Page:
and constantly reinforces that treatment is a journey. “My focus is on creating a partnership to improve and prolong an active lifestyle,” he said. “Through structural balancing, muscle re-education and spinal adjustments that support their activity goals.” Dr. Phipps said while operating a mobile practice is ideal for him, it’s not necessarily for everyone, nor is it something you can easily start after graduation. Before driving his office around, Dr. Phipps worked in a traditional practice. “It’s important that you develop confidence and credibility first,” he said. “Again, it’s about relationship building and making sure your patients value your partnership and the service you provide them.” Dr. Phipps’ encourages students and young Doctors of Chiropractic to continue to seek new ways to go about their practice, find their own niche and find as much joy in their work as he does.


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M ARKETING MOTIVATION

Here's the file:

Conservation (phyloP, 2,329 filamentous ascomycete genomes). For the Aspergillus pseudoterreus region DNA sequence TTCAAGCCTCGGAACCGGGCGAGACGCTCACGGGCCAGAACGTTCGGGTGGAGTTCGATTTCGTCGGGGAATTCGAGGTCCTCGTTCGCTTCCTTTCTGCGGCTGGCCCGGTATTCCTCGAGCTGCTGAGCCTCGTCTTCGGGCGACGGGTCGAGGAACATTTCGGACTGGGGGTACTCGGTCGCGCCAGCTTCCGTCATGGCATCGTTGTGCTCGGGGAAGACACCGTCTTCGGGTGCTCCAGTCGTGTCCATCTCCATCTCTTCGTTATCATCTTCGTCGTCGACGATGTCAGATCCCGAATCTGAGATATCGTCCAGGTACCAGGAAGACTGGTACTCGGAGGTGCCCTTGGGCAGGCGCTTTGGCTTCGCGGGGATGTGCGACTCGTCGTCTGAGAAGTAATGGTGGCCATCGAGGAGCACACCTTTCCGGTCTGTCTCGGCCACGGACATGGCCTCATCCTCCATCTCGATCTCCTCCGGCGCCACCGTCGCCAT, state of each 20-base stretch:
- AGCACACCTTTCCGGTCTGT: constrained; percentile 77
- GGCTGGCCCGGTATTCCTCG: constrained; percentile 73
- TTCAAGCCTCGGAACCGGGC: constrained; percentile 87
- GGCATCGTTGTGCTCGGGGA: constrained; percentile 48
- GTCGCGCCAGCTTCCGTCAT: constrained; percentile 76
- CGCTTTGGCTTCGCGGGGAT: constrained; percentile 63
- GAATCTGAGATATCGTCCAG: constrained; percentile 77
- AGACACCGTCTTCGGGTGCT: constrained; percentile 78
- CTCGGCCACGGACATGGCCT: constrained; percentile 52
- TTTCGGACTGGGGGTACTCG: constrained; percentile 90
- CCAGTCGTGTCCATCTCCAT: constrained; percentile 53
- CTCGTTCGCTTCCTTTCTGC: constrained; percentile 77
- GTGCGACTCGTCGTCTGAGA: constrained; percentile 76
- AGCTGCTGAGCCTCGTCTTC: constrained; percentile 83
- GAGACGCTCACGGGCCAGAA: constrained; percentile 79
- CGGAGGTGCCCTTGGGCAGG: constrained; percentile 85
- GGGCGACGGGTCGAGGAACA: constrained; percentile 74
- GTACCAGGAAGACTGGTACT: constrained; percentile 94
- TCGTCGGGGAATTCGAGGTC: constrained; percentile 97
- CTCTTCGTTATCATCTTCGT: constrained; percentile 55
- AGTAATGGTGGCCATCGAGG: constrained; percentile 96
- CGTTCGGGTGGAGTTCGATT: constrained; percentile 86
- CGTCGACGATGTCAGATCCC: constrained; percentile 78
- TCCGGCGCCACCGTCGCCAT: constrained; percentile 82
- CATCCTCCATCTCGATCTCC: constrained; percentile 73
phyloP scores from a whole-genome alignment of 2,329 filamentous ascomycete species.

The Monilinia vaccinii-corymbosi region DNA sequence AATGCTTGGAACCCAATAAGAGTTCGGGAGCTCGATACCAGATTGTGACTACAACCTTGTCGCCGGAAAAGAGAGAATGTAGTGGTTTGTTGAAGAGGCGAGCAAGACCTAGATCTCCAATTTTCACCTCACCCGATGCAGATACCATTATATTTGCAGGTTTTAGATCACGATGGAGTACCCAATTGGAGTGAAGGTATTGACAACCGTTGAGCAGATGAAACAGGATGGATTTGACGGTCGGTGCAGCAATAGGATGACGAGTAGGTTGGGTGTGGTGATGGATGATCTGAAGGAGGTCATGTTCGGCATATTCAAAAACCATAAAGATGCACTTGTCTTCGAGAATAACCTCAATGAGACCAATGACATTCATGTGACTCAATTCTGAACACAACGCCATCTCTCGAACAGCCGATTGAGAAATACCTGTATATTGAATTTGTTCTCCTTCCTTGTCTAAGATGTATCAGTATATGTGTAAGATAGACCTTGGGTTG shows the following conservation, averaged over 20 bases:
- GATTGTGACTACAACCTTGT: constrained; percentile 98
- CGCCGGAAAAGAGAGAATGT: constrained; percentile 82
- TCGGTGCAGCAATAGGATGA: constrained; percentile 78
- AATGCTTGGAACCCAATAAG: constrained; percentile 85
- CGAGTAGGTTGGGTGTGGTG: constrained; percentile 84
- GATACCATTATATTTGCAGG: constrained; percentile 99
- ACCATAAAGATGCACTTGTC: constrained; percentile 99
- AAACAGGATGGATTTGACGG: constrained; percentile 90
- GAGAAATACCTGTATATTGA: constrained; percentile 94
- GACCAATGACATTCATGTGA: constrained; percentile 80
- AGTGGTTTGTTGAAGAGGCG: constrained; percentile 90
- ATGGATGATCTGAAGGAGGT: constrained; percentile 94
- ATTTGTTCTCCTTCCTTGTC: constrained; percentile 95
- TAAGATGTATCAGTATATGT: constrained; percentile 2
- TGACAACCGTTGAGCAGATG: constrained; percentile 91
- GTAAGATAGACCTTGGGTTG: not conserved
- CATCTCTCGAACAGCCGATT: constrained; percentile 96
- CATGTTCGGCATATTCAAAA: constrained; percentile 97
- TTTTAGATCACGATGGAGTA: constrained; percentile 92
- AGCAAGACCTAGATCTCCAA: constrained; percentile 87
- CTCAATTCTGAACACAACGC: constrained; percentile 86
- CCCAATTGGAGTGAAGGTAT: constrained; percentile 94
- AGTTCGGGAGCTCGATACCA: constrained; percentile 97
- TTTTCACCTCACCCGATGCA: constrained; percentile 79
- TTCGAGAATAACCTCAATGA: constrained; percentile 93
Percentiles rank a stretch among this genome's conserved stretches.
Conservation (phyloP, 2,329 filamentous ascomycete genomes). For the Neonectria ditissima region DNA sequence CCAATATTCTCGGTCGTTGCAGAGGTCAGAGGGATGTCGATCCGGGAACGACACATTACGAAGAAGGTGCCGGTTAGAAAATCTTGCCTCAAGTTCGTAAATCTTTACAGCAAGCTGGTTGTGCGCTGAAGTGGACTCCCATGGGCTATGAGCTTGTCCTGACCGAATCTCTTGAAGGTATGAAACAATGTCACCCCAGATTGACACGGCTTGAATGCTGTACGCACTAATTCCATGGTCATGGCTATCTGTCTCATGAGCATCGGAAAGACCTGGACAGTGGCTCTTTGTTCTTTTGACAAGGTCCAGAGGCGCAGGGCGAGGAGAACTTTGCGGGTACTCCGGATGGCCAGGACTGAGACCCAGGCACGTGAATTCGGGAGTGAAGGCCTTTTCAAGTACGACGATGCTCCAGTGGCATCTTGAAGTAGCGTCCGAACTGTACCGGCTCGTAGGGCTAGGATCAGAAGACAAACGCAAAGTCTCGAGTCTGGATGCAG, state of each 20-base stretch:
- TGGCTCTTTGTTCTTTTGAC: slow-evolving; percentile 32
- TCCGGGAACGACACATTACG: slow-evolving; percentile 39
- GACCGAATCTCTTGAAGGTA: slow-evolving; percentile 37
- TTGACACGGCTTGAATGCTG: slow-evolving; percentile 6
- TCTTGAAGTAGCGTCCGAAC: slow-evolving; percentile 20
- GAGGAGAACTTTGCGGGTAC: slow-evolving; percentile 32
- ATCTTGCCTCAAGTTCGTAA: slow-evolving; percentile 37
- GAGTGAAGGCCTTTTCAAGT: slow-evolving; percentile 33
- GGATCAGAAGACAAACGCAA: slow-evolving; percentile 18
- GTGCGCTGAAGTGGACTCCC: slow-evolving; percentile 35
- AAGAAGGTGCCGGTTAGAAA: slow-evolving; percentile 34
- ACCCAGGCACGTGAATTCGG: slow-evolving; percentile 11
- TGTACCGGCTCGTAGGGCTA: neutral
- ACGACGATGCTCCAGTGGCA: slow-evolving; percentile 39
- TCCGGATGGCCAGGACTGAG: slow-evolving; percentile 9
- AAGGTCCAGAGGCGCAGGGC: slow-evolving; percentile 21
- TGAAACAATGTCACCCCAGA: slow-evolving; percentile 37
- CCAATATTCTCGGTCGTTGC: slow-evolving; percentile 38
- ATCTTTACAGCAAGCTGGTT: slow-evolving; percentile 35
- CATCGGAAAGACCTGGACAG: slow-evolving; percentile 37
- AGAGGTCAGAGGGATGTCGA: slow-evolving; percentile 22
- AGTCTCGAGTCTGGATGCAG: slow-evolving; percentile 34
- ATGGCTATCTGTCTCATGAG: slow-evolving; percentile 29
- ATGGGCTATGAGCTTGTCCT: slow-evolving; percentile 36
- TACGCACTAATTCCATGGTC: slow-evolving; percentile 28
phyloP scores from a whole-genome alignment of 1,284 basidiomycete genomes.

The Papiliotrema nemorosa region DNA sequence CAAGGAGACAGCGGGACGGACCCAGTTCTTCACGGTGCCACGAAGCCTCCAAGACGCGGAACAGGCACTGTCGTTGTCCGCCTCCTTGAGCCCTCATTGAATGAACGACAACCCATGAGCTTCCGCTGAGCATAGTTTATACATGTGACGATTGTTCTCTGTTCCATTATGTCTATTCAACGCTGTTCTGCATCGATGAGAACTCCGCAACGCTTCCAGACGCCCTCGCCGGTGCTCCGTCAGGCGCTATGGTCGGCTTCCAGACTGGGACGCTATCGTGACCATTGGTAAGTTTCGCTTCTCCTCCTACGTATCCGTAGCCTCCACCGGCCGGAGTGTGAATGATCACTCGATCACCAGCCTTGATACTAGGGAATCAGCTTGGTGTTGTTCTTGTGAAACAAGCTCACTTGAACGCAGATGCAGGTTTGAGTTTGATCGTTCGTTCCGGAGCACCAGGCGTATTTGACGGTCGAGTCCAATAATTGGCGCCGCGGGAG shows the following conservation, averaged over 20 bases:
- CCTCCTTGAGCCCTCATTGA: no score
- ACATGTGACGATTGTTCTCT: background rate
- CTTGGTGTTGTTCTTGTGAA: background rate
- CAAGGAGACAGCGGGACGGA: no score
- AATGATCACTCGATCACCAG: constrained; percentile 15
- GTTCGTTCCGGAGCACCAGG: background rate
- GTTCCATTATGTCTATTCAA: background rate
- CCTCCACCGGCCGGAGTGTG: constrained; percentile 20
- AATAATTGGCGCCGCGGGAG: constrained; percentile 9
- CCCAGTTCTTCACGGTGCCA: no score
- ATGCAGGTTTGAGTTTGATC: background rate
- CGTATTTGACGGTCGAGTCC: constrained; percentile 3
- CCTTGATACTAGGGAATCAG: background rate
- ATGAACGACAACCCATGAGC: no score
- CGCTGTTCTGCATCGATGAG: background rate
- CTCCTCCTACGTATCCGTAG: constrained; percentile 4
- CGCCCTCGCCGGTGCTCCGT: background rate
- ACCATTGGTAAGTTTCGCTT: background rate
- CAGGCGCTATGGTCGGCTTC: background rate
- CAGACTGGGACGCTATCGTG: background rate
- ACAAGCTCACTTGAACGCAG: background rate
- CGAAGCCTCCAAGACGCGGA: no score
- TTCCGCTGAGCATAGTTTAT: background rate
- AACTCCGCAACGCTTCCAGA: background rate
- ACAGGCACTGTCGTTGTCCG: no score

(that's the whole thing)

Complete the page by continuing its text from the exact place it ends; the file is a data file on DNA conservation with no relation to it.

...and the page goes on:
Mobile Tips for Chiropractors

Here are a few tips to make your practice thrive in this mobile age: Optimize your website. Not only should you make sure the website is mobile responsive, you should also ensure it is mobile optimized so that images and logos can adapt, load quickly and display appropriately on mobile devices. Allow users to take action immediately. You may want to consider having a prominent “Make Appointment” button on your site. This allows patients to take action immediately with a single tap without having to spend time navigating the site. Set up a Google Places account. Make sure you complete the account information thoroughly, adding office hours, web address, phone number and address of your practice. This profile means your business will show up in search engines.

Chances are a new patient has found you on their mobile device, such as a smartphone or tablet. Many of them may have even booked the appointment on their mobile device as well as looked at your practice location, possibly even reading reviews of the doctors in your practice.